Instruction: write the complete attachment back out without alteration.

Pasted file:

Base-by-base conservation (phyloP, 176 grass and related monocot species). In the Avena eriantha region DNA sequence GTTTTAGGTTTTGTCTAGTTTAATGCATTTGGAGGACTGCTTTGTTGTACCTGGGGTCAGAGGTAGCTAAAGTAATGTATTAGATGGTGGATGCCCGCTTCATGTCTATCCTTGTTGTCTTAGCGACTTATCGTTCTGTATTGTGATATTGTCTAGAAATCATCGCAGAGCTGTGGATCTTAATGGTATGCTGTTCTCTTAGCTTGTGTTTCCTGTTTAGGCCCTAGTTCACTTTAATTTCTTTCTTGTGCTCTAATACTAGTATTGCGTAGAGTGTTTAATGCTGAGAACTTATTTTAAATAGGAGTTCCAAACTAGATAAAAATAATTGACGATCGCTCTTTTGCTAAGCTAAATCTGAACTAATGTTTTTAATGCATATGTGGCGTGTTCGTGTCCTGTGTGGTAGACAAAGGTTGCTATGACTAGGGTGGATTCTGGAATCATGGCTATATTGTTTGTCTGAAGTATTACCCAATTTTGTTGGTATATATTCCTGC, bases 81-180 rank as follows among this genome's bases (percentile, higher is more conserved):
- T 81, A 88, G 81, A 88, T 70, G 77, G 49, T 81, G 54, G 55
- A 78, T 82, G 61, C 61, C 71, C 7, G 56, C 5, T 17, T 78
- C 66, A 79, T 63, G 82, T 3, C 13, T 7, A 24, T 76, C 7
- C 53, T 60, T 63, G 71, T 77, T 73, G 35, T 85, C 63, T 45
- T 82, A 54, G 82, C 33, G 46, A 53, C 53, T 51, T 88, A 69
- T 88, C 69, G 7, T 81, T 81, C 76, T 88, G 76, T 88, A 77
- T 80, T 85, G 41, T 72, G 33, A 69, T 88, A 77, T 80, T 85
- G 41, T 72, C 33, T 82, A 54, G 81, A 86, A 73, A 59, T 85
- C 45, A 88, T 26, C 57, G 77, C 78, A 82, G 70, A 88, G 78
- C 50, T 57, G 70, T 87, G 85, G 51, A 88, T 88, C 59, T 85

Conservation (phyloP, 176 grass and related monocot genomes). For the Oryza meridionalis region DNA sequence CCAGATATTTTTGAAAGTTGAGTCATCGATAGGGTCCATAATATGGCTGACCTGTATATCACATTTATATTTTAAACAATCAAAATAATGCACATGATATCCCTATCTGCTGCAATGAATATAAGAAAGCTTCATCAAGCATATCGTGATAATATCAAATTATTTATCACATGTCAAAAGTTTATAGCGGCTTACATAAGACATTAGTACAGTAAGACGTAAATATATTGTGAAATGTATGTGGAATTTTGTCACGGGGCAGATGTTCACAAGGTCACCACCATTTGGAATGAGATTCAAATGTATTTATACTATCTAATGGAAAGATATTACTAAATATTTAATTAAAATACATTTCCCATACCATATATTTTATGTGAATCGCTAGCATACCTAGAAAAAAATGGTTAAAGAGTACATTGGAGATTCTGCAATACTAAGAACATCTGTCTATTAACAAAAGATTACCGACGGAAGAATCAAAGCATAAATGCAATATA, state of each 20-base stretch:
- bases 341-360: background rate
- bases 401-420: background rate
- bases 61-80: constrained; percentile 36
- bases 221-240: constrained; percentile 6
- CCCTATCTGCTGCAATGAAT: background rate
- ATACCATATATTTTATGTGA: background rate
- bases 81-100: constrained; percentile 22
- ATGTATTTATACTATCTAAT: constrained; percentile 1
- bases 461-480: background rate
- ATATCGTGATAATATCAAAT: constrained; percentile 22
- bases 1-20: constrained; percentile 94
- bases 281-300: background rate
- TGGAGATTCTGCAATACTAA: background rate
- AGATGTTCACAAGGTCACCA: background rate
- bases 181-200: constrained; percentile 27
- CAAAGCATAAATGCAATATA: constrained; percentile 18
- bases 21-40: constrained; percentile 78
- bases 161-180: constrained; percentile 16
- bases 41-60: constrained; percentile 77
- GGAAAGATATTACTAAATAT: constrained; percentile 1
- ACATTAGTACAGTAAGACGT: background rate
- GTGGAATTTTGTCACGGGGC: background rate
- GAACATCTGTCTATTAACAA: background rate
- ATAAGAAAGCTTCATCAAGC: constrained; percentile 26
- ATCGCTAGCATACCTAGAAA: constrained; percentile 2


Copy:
Base-by-base conservation (phyloP, 176 grass and related monocot species). In the Avena eriantha region DNA sequence GTTTTAGGTTTTGTCTAGTTTAATGCATTTGGAGGACTGCTTTGTTGTACCTGGGGTCAGAGGTAGCTAAAGTAATGTATTAGATGGTGGATGCCCGCTTCATGTCTATCCTTGTTGTCTTAGCGACTTATCGTTCTGTATTGTGATATTGTCTAGAAATCATCGCAGAGCTGTGGATCTTAATGGTATGCTGTTCTCTTAGCTTGTGTTTCCTGTTTAGGCCCTAGTTCACTTTAATTTCTTTCTTGTGCTCTAATACTAGTATTGCGTAGAGTGTTTAATGCTGAGAACTTATTTTAAATAGGAGTTCCAAACTAGATAAAAATAATTGACGATCGCTCTTTTGCTAAGCTAAATCTGAACTAATGTTTTTAATGCATATGTGGCGTGTTCGTGTCCTGTGTGGTAGACAAAGGTTGCTATGACTAGGGTGGATTCTGGAATCATGGCTATATTGTTTGTCTGAAGTATTACCCAATTTTGTTGGTATATATTCCTGC, bases 81-180 rank as follows among this genome's bases (percentile, higher is more conserved):
- T 81, A 88, G 81, A 88, T 70, G 77, G 49, T 81, G 54, G 55
- A 78, T 82, G 61, C 61, C 71, C 7, G 56, C 5, T 17, T 78
- C 66, A 79, T 63, G 82, T 3, C 13, T 7, A 24, T 76, C 7
- C 53, T 60, T 63, G 71, T 77, T 73, G 35, T 85, C 63, T 45
- T 82, A 54, G 82, C 33, G 46, A 53, C 53, T 51, T 88, A 69
- T 88, C 69, G 7, T 81, T 81, C 76, T 88, G 76, T 88, A 77
- T 80, T 85, G 41, T 72, G 33, A 69, T 88, A 77, T 80, T 85
- G 41, T 72, C 33, T 82, A 54, G 81, A 86, A 73, A 59, T 85
- C 45, A 88, T 26, C 57, G 77, C 78, A 82, G 70, A 88, G 78
- C 50, T 57, G 70, T 87, G 85, G 51, A 88, T 88, C 59, T 85

Conservation (phyloP, 176 grass and related monocot genomes). For the Oryza meridionalis region DNA sequence CCAGATATTTTTGAAAGTTGAGTCATCGATAGGGTCCATAATATGGCTGACCTGTATATCACATTTATATTTTAAACAATCAAAATAATGCACATGATATCCCTATCTGCTGCAATGAATATAAGAAAGCTTCATCAAGCATATCGTGATAATATCAAATTATTTATCACATGTCAAAAGTTTATAGCGGCTTACATAAGACATTAGTACAGTAAGACGTAAATATATTGTGAAATGTATGTGGAATTTTGTCACGGGGCAGATGTTCACAAGGTCACCACCATTTGGAATGAGATTCAAATGTATTTATACTATCTAATGGAAAGATATTACTAAATATTTAATTAAAATACATTTCCCATACCATATATTTTATGTGAATCGCTAGCATACCTAGAAAAAAATGGTTAAAGAGTACATTGGAGATTCTGCAATACTAAGAACATCTGTCTATTAACAAAAGATTACCGACGGAAGAATCAAAGCATAAATGCAATATA, state of each 20-base stretch:
- bases 341-360: background rate
- bases 401-420: background rate
- bases 61-80: constrained; percentile 36
- bases 221-240: constrained; percentile 6
- CCCTATCTGCTGCAATGAAT: background rate
- ATACCATATATTTTATGTGA: background rate
- bases 81-100: constrained; percentile 22
- ATGTATTTATACTATCTAAT: constrained; percentile 1
- bases 461-480: background rate
- ATATCGTGATAATATCAAAT: constrained; percentile 22
- bases 1-20: constrained; percentile 94
- bases 281-300: background rate
- TGGAGATTCTGCAATACTAA: background rate
- AGATGTTCACAAGGTCACCA: background rate
- bases 181-200: constrained; percentile 27
- CAAAGCATAAATGCAATATA: constrained; percentile 18
- bases 21-40: constrained; percentile 78
- bases 161-180: constrained; percentile 16
- bases 41-60: constrained; percentile 77
- GGAAAGATATTACTAAATAT: constrained; percentile 1
- ACATTAGTACAGTAAGACGT: background rate
- GTGGAATTTTGTCACGGGGC: background rate
- GAACATCTGTCTATTAACAA: background rate
- ATAAGAAAGCTTCATCAAGC: constrained; percentile 26
- ATCGCTAGCATACCTAGAAA: constrained; percentile 2